When you’re talking classic contrasts, there’s nothing quite like the crisp juxtaposition of black and white. These opposing shades on the color spectrum couldn’t be more different, yet they live in harmony in one fashionable look after another. For spring this year designers have pulled out all the stops to refresh and renew this stalwart style combination in ways that anyone can access. My illustration this week is from Deisgual, a casual clothing brand based in Barcelona, Spain. I took these photographs at Mercedes Benz Fashion Week in New York City. Deisgual is known for their fun innovative prints, artistic flourishes, and colorful touches. They do a range of items for men, women and children. Let’s see where they take us for spring shall we?
Goodwill Fashion Expert—Bjorn Nasett
Wisconsin farm boy, Bjorn Nasett has a career that spans 30 years. He enjoys being a writer, wardrobe stylist, vintage and resale clothing expert, hair stylist, makeup artist and photographer! In his spare time he adopts senior dogs and strongly believes in pet adoption. Check out his website www.fashionfarmboy.com!
If you have specific questions send him an email at firstname.lastname@example.org.
Watch Bjorn in action! ... See more videos featuring Bjorn (and more) on our AmazingGoodwill YouTube channel!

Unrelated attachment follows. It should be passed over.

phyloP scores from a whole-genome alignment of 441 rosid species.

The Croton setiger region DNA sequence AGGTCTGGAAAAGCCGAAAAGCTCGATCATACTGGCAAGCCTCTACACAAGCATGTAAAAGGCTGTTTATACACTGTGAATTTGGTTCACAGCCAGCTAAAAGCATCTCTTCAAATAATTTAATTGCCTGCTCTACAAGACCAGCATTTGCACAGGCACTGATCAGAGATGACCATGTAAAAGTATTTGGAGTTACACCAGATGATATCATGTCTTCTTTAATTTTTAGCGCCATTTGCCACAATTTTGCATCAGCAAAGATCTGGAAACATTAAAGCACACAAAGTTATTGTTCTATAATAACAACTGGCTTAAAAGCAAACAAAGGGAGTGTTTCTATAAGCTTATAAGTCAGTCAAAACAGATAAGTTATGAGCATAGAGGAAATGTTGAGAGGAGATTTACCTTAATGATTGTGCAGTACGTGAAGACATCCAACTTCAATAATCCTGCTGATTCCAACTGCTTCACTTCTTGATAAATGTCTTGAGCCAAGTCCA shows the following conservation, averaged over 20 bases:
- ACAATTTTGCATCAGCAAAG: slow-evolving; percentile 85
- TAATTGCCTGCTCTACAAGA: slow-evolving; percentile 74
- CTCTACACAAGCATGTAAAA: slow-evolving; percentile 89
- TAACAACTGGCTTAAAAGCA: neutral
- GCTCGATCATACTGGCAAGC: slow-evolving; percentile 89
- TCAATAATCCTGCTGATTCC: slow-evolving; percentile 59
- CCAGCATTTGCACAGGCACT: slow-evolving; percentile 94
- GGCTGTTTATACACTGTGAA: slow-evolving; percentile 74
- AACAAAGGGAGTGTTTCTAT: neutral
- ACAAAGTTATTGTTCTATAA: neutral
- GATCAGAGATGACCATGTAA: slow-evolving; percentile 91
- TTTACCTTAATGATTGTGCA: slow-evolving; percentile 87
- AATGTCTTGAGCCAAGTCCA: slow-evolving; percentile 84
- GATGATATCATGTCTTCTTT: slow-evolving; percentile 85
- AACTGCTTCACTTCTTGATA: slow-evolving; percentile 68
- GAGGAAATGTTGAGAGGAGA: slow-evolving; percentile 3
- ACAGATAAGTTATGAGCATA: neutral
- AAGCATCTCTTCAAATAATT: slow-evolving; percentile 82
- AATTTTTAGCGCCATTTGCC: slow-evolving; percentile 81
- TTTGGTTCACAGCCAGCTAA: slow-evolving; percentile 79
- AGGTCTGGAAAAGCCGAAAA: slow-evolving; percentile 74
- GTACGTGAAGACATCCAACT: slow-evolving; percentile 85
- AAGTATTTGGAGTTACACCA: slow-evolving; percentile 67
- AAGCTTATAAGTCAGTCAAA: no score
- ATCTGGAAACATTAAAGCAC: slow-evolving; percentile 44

Men’s fashion is said to be less interesting than women’s. This is mainly because it doesn’t “change” so much, but rather shifts gears during the seasonal style adjustment that happens twice a year for autumn and winter, as well as spring and summer. As someone who attends Mercedes Benz Fashion Week as a spectator and photographer in New York City, I can assure you that in theory my statement about men’s fashion is somewhat true. However, there are takeaways from the shows I photograph that the average Joe can make sense of and use to shake up his day-to-day style. All he has to do is learn a few new trends, and then possibly adapt them to his own lifestyle and needs. This week I decided to focus on the offerings of Lacoste, the French clothing label founded in 1933. Lacoste has always put “sporty” front and center for its men’s and women’s collections. This iconic sportswear brand has also helped revolutionize the way men dress for casual outings and sporting events. It was also one of the first brands whose logo, the famous crocodile, appeared on the outside of an article of clothing. Lacoste looks are relatable and wearable and also provide some food for thought for everyone when it comes time to “freshening up” for spring.
Prom (short for promenade) that semi-formal dance for high school students will be upon us again soon. This rite of passage celebrates the end of the academic school year by gathering together in gymnasiums or other venues, dressed to impress. In recent years the fashion end of the prom business has exploded, with gowns, cocktail dresses (non-alcoholic please), tuxedos and snazzy suits sharing the spotlight on the dance floor. Today’s teenage prom goers not only want to dress up and show off, but they want to be seen in the latest and greatest fashions as well. (Not to mention the coolest hair and make-up trends.) Just like all movements in the style world there are some looks showing up on the radar for the first time and others that are proven winners year in and year out. Let’s count down what the hippest guys and gals will be wearing for prom this year shall we?